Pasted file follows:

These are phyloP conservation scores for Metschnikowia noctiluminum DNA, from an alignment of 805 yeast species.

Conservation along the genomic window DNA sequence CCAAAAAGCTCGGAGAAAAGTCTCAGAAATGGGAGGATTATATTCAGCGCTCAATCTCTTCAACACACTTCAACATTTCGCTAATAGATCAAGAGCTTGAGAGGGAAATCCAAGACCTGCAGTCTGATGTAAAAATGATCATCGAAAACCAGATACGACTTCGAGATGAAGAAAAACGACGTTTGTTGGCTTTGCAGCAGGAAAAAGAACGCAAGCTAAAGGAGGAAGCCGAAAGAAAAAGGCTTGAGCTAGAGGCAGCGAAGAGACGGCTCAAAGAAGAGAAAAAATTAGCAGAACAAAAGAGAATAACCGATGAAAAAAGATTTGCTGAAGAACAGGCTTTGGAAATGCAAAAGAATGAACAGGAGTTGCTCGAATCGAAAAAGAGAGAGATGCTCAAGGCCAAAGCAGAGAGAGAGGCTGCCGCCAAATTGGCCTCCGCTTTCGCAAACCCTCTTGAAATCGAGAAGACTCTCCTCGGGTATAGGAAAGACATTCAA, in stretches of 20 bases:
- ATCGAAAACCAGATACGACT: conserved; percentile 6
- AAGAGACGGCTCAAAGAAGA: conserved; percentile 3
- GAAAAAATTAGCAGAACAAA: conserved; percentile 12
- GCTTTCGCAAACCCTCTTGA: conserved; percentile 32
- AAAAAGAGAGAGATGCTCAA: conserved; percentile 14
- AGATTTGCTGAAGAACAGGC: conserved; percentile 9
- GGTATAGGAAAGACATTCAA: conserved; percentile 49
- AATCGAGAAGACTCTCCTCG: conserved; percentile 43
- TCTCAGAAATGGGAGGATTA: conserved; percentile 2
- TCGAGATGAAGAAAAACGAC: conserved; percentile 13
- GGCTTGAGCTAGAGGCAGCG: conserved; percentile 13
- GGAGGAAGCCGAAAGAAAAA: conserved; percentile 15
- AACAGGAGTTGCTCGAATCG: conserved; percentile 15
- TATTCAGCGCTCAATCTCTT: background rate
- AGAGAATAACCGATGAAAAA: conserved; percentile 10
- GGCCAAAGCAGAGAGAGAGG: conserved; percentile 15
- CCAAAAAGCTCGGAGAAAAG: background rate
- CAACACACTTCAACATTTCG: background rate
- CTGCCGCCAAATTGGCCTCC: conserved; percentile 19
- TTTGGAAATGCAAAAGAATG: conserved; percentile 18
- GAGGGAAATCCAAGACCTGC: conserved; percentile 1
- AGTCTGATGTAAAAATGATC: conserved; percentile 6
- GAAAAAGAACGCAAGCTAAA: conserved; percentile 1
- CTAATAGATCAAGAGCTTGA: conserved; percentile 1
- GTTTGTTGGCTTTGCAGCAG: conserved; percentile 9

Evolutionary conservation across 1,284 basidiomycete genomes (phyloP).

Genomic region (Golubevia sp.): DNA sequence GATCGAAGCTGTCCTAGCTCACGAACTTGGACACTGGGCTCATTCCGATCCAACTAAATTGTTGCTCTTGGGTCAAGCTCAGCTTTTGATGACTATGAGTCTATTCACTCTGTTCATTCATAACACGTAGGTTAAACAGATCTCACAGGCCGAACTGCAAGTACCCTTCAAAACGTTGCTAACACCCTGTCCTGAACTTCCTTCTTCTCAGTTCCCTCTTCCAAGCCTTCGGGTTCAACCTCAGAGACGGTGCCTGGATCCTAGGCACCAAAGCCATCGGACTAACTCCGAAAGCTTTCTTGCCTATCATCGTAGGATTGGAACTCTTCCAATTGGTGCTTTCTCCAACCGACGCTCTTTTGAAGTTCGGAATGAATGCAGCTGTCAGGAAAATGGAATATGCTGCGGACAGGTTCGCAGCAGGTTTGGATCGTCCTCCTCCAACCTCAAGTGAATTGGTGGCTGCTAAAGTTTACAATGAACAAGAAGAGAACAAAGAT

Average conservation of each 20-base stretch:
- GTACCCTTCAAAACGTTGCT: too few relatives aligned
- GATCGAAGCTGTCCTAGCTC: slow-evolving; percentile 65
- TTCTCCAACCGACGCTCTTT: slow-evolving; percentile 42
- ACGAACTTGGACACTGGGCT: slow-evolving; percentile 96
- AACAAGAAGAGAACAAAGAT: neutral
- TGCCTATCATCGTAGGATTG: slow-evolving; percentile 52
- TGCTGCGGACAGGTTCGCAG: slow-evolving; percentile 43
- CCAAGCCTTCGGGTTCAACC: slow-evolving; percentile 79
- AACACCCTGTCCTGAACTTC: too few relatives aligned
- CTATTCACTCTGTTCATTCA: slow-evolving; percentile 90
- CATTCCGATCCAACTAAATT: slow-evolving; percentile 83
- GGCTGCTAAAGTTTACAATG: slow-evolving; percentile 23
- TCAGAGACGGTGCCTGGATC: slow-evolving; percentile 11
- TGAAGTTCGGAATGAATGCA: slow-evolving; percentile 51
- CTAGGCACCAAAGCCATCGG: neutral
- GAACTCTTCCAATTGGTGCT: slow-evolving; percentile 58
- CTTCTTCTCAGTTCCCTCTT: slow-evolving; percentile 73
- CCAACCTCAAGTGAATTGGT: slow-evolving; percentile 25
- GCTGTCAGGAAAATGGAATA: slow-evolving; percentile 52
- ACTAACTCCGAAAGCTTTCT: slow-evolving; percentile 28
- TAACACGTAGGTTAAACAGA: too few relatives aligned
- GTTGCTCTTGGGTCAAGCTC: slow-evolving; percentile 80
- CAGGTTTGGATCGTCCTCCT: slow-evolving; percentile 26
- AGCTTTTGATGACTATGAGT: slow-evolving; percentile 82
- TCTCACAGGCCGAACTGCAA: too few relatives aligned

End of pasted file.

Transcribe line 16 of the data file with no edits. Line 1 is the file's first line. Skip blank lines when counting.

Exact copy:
- TATTCAGCGCTCAATCTCTT: background rate